Twenty years ago, in a campus presentation almost comical in its modesty, the most famous and powerful man at Penn State solemnly recited a Greek oath and became an honorary member of Eta Sigma Phi, an honors society devoted to the study of the Greek and Roman classics.
Afterward, a small platter of cookies was served.
"I still have a photo of him from that day," says professor Michele Valerie Ronnick, who has since left PSU for Wayne State University.
"I was astonished he wanted to come to our little ceremony. He was very humble and gracious."
Joe Paterno has always had an appreciation and love for those classics, having read the Roman poet Virgil's "Aeneid" in its original Latin form numerous times throughout his life. In many ways, Paterno seemed to be a reflection of the Virgil character he admired most, Aeneas: selfless, compassionate, a leader without peer, morally superior, rarely questioned by his followers and almost too good to be true.
But much like Aeneas, also inevitably flawed by his own weaknesses.
"The circumstances of Joe Paterno are in the tradition of the Greek tragedies," says Ronnick, who has a soft spot for Paterno to this day. "It is the falling from the apex of success to the absolute nadir. It's real."
Or in this case, surreal.
In less than a week's time, the 46-year reign of Paterno as Penn State's head football coach -- and as the university's de facto leader -- collapsed under the weight of arrogance, ignorance and a sexual abuse scandal that will leave deep, unsightly scar marks on whatever is left of his legacy.
His spectacular rise and equally spectacular fall prove once more that absolute power absolutely corrupts or, at the very least, blurs the vision. And make no mistake: Paterno's power and influence at Penn State was often vast and overpowering.
"Joe is -- was -- in absolute control of Penn State athletics," says a former BCS conference official who had a long working relationship with Paterno. "There's no question about it."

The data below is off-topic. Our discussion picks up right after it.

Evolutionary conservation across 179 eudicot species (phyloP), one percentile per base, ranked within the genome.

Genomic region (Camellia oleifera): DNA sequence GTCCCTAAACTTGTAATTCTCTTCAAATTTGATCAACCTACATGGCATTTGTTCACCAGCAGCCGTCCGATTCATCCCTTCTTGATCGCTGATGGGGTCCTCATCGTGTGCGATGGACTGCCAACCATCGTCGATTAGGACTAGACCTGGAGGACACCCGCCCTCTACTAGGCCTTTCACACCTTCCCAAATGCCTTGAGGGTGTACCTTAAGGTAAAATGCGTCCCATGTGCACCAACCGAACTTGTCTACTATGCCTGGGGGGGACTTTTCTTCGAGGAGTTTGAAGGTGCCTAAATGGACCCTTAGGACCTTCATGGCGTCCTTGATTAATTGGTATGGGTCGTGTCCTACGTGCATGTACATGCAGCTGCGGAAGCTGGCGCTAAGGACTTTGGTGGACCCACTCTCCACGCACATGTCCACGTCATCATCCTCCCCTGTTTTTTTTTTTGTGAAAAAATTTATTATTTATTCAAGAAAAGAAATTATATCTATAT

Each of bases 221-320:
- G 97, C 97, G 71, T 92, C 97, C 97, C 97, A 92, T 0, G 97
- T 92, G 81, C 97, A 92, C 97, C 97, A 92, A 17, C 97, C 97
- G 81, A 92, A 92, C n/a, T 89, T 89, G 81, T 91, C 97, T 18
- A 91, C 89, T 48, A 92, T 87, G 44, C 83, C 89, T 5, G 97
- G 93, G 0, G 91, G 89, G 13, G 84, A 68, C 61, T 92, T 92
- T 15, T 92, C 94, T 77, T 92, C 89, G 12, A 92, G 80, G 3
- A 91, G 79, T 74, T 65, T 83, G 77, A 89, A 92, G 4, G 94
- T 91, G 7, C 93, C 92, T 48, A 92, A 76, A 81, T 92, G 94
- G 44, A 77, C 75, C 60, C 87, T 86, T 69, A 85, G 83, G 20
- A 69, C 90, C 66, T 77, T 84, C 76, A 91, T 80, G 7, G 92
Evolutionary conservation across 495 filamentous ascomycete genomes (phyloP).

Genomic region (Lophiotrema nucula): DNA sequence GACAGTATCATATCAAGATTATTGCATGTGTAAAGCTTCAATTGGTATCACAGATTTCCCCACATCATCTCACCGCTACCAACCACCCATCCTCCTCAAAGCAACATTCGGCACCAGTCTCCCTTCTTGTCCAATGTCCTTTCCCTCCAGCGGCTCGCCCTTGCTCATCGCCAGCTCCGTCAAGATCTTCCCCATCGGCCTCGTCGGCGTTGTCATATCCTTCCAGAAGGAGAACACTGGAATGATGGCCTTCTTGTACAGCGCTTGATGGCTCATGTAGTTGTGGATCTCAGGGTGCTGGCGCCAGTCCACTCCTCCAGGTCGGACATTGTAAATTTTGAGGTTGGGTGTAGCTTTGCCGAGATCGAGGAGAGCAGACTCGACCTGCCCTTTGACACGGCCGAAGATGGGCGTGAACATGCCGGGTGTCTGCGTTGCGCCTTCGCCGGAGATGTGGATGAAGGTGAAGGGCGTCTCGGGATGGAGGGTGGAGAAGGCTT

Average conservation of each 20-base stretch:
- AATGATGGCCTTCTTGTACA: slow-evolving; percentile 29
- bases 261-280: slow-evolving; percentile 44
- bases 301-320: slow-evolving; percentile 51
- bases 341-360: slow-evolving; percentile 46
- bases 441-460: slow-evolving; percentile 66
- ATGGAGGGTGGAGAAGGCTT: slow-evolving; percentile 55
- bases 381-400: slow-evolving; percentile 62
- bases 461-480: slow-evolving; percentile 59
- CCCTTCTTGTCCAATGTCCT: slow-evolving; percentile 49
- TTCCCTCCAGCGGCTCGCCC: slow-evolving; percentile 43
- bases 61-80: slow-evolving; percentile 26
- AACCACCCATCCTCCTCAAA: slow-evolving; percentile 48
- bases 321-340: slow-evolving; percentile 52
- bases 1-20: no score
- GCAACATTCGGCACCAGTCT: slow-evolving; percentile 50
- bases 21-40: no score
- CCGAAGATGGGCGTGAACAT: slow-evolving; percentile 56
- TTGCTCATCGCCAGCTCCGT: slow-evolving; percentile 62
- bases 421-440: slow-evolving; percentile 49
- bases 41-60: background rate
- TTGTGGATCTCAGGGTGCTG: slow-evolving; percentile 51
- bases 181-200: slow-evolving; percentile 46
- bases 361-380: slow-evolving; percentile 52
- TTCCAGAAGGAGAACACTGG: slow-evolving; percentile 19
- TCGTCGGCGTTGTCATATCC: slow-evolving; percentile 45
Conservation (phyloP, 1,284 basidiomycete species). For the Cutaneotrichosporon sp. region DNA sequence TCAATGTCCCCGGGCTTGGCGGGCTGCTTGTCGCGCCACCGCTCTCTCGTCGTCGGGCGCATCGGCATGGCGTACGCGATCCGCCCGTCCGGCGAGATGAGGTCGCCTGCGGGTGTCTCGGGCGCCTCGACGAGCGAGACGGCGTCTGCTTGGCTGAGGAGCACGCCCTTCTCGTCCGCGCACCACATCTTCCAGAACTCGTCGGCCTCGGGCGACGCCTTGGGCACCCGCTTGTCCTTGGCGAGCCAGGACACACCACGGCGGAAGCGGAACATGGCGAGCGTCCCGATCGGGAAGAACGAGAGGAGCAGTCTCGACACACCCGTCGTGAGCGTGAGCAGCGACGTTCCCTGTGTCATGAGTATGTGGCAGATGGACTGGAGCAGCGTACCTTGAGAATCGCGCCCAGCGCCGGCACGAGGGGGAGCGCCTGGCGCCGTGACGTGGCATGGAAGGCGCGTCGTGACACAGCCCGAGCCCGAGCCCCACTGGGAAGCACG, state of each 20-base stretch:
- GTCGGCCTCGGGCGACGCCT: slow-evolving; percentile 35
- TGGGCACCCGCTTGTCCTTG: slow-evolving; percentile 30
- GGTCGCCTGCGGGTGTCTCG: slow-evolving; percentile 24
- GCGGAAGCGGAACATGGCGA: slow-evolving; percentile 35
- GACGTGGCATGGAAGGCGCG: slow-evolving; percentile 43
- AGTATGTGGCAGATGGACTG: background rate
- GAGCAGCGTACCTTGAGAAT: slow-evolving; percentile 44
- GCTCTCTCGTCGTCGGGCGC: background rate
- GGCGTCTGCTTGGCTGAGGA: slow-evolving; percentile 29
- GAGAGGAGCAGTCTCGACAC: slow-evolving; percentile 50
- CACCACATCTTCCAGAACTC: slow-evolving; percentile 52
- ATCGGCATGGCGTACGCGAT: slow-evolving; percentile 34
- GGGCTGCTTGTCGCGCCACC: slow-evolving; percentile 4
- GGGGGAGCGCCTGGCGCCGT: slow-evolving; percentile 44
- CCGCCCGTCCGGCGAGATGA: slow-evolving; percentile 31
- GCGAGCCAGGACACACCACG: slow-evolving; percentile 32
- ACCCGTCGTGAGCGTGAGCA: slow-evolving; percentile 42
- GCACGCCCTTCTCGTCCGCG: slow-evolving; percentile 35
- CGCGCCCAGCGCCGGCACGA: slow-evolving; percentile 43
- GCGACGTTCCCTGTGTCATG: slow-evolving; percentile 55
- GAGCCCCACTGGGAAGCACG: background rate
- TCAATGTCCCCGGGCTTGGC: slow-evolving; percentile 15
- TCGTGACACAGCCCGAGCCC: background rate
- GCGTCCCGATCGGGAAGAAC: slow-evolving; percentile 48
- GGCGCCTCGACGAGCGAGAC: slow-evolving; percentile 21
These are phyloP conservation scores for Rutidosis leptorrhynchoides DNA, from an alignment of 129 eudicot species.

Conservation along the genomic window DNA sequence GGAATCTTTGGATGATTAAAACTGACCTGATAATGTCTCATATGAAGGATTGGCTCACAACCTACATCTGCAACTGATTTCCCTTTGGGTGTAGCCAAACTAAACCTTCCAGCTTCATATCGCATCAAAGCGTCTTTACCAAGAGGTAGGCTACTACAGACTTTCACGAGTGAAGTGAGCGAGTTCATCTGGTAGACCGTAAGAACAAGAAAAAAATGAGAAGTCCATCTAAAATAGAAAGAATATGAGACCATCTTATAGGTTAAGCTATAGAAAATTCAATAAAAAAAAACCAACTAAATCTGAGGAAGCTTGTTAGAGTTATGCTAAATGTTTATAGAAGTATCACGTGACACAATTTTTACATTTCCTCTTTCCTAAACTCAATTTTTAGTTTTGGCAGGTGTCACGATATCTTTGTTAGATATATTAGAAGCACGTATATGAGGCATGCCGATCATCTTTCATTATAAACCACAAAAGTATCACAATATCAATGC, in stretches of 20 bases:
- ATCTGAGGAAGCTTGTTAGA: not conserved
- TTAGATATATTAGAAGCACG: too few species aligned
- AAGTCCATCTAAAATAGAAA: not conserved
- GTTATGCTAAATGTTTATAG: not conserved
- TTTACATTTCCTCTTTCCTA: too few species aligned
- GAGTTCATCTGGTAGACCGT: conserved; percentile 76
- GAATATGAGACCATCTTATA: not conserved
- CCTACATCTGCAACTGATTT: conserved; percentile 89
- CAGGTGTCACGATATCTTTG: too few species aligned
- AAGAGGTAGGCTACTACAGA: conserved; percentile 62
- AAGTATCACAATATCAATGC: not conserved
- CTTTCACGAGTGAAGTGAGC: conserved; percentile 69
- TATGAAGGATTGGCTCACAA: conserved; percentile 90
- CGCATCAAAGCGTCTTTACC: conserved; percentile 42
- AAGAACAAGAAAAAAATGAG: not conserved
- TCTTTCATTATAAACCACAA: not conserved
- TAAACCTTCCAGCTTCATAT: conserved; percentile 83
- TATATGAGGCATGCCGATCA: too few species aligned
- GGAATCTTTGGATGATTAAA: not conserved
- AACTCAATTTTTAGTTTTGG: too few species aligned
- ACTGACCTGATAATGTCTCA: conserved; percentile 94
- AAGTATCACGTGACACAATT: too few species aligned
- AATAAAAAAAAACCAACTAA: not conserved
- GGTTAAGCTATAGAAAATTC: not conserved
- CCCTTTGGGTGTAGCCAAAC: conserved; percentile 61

Says another BCS conference administrator: "Joe's got a dark side. He's not always that witty old man. Joe can be very, very tough. He's very smart."
The more phone calls you make to those who know Paterno, who have worked with Paterno and who have socialized with Paterno, the more you realize he isn't simply the smiling cardboard cutout figure that the riotous crowds in downtown State College used as a symbol of their unrest.
The descriptions from one administrator: "Fabulous and horrendous" "Surreptitious" "Self-absorbed" "Calculating" "Protective of everything he's done."
JoePa is three-dimensional, capable of extraordinary acts of kindness and charity, as well as extraordinary acts of backroom politics. But he isn't who we thought he was. If he were, he would have called the police nine years ago when first alerted to the alleged misconduct of former Nittany Lions assistant coach and friend Jerry Sandusky.
A reader named Donald Hart emailed me the story of his own 2005, near-fatal auto accident, an accident that ended his high school football career and prospects of an athletic scholarship. Hart was bedridden, had lost 50 pounds and was depressed.
And then one day a stranger called. The stranger was Paterno, who gave Hart a memorable pep talk.
"The next day," wrote Hart, "it seemed like my injuries didn't hurt as bad anymore. I started eating more food (even though I had to eat it through a tube because of my wired jaw). I started doing whatever workouts I could manage. And the biggest thing of all -- purpose and hope came back into my life."
Among many of his peers, Paterno is respected, admired, even beloved. His Penn State program was a model for academic achievement and NCAA compliance. But he also has been known to treat Penn State and even conference administrators with a strong verbal disdain at times. And never has he been afraid to use his considerable clout.
According to those who were directly involved in the interview process, it was Paterno who chose Tim Curley to become PSU's athletic director in 1993.